- The team within Google that worked on Glass is not collaborating with the Daydream/Tango VR/AR teams, a strong indication that there’s no plans to bring Glass forward into the fledgling era of immersive computing Although, generally speaking, Google Glass was not an augmented reality device (though it did have a few AR apps), it was an impressively engineered HUD headset that’s greatest technical contribution was perhaps a smart user interface for head-worn devices with touch input, while its greatest societal contribution was easing the world’s view of wearable technology.
- Among fans of the device (myself included), there was hope that after the Project Glass had “Graduated” from within Google’s secretive Google[x] in 2015 (also the origin of Tango, Google Watch, and more) the Glass team would be moving ahead with development of new and improved versions of the device.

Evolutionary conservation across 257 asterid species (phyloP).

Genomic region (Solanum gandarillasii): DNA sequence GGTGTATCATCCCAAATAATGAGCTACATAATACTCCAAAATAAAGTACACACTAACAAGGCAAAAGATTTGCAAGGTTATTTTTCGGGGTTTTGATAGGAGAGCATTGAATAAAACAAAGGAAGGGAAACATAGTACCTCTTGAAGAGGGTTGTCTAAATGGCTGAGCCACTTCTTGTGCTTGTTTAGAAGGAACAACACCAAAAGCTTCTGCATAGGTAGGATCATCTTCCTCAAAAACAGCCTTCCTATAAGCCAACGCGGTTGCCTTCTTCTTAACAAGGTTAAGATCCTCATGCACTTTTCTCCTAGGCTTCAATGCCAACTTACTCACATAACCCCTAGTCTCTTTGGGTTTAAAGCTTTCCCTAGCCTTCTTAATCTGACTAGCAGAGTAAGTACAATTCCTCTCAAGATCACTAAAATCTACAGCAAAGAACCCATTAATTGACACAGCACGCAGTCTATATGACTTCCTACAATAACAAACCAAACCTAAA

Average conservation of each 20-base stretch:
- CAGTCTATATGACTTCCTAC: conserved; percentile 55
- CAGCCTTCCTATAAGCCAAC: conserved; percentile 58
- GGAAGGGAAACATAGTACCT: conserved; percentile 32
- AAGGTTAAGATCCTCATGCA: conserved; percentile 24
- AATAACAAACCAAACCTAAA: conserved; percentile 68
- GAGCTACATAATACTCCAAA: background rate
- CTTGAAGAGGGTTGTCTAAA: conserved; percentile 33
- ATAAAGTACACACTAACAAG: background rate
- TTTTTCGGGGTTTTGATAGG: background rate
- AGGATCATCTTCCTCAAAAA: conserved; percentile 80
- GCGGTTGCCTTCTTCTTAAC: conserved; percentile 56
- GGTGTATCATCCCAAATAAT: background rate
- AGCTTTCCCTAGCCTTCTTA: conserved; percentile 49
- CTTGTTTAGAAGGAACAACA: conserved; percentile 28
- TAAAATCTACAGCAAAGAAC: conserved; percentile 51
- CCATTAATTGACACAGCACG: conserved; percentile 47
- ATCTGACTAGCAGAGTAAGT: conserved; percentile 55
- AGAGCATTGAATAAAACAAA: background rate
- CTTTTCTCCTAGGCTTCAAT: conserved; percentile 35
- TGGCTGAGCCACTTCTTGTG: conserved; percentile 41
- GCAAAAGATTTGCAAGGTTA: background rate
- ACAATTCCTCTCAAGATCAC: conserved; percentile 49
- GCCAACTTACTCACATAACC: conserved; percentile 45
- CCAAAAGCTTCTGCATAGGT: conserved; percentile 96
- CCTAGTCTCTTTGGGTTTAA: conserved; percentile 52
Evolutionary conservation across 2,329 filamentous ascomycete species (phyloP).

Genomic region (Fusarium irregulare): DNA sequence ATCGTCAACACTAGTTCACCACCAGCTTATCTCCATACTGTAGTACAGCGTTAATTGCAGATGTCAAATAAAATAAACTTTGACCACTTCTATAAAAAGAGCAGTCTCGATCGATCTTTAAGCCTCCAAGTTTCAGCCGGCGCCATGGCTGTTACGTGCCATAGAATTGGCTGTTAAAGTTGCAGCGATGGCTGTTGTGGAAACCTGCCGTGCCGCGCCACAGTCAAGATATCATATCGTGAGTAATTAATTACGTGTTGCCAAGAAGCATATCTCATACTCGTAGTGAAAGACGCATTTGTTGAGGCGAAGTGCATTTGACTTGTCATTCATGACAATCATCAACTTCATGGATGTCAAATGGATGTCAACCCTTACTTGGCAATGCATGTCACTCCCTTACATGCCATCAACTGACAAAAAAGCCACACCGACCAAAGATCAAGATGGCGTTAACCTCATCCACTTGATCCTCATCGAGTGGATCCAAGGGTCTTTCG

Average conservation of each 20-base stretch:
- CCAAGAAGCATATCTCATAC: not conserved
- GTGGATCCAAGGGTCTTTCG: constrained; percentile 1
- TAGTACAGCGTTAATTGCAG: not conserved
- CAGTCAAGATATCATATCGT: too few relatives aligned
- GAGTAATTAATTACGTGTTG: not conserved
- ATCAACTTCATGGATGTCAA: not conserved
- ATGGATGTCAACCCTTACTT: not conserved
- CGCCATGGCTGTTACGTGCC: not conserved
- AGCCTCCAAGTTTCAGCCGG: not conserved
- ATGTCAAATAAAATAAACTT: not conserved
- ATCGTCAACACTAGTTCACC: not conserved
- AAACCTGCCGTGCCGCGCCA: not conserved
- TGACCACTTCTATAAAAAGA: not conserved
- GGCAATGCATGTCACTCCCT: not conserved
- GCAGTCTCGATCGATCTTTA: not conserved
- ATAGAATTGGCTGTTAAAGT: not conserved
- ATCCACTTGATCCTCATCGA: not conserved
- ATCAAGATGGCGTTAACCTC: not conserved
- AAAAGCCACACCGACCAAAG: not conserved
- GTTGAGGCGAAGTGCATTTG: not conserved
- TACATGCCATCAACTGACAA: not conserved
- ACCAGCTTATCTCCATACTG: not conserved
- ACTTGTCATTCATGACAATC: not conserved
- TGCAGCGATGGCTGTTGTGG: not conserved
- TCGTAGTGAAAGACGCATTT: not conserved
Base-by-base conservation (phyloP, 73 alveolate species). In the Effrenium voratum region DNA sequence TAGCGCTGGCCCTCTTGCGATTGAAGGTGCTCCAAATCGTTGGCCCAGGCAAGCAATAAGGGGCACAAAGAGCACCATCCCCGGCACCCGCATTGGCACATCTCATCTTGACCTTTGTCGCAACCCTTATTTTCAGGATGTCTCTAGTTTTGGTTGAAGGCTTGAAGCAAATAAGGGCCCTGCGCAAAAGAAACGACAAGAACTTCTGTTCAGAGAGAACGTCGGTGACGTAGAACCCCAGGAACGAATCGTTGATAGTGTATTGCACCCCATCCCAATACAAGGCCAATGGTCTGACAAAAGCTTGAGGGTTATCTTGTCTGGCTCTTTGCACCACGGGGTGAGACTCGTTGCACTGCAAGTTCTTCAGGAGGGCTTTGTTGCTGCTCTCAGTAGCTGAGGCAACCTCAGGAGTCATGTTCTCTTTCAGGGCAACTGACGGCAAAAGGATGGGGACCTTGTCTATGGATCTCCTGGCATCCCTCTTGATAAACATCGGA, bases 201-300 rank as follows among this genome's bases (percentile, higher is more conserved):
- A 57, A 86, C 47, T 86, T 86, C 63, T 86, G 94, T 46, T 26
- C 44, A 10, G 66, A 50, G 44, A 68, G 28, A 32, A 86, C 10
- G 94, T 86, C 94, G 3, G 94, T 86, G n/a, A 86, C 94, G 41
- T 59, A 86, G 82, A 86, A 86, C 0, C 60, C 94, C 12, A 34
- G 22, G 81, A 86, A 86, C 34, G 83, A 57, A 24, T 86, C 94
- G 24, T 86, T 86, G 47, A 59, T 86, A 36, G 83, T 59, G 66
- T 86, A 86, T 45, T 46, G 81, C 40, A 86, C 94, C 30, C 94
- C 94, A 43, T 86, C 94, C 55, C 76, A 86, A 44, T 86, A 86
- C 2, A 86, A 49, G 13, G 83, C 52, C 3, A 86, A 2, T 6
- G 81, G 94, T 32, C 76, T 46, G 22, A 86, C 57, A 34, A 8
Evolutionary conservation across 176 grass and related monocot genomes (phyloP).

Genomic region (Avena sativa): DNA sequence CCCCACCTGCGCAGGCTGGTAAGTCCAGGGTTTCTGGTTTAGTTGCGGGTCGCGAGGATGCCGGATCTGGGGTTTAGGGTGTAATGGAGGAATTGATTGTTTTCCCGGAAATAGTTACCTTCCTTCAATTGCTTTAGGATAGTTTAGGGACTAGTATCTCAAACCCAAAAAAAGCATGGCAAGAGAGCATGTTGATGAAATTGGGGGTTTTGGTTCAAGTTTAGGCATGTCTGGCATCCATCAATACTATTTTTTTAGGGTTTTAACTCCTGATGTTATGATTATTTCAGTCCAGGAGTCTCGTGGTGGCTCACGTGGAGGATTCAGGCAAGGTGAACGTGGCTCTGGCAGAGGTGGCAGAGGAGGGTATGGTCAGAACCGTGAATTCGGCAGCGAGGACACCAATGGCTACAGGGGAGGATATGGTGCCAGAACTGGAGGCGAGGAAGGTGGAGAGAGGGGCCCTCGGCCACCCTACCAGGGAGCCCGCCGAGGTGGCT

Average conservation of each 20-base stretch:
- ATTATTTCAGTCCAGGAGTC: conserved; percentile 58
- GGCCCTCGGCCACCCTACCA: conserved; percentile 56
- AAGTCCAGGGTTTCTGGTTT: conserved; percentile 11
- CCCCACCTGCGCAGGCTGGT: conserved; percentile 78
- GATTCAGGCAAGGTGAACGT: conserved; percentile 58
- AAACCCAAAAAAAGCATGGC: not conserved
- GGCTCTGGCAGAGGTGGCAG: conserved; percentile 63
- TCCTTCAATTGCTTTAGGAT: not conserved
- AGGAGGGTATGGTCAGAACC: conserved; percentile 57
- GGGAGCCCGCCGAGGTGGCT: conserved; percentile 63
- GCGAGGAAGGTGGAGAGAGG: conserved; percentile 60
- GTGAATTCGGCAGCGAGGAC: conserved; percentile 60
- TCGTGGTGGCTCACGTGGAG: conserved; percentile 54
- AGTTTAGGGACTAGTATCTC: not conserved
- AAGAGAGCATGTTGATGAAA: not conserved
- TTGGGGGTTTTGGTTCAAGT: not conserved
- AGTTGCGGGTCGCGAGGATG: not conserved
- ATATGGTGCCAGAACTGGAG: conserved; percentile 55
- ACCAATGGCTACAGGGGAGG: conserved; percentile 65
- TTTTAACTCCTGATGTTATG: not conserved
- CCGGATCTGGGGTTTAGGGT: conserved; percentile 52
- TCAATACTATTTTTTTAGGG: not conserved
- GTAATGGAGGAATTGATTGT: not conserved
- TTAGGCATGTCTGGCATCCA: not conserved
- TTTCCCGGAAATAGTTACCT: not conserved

- We’re thrilled to be moving even more from concept to reality,” — and especially with Google’s lead investment in Magic Leap’s $500 million Series B — it seemed only natural that the Glass team would be working alongside Google’s tightly knit VR and AR teams, Daydream and Tango, to help define the future direction of the company’s head-worn projects.
- Sadly, Google has confirmed that the Glass team is not only not actively working with the Daydream and Tango teams, but those teams had little idea of what the Glass team is currently working on.
- I recall back in 2014, when reviewing the first Gear VR ‘Innovator Edition’, thinking that the headset’s touchpad-based interface was surprisingly immature and could learn a lot from the smart design of the Glass interface: I would advise Oculus to pay closer attention to Google Glass […] which has already spent a decent amount of time figuring out how to navigate a similar interface with just a touchpad, and they’ve devised a number of useful gestures.
@RtoVR: “Google Confirms Glass Team is Not Working With AR/VR Team” open tweet »